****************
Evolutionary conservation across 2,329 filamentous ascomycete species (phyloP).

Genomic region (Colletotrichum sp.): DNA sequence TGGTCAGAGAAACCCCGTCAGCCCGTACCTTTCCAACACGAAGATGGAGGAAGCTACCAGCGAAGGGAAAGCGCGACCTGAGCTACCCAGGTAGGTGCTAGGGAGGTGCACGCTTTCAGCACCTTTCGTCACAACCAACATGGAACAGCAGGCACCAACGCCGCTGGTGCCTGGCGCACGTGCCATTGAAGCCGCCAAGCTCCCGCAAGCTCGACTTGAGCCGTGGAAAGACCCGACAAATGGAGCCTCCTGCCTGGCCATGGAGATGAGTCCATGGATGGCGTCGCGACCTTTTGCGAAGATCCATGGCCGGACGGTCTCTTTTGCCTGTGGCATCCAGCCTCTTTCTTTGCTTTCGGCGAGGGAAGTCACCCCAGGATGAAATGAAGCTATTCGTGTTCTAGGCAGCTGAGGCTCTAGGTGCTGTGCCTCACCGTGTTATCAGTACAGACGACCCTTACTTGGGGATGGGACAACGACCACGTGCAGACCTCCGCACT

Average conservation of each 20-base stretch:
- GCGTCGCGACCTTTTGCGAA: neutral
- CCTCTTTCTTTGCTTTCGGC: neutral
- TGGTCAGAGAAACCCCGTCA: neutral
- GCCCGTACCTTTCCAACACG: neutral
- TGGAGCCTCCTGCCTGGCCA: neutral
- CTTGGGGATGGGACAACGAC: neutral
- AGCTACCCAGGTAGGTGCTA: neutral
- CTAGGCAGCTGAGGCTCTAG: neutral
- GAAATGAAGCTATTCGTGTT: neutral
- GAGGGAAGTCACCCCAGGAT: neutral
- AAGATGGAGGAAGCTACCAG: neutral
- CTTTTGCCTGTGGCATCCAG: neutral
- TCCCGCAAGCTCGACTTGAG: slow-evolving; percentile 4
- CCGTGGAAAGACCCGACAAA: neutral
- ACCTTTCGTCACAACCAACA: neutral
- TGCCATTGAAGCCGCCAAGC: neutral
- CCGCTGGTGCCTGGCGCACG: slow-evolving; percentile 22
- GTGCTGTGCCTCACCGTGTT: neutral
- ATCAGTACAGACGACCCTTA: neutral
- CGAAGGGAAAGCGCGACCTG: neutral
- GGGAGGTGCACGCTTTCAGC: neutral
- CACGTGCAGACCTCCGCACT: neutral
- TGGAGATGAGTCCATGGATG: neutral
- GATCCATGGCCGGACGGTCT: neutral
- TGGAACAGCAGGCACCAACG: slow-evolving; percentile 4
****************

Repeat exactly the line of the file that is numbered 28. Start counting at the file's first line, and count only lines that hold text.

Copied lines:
- TGGAACAGCAGGCACCAACG: slow-evolving; percentile 4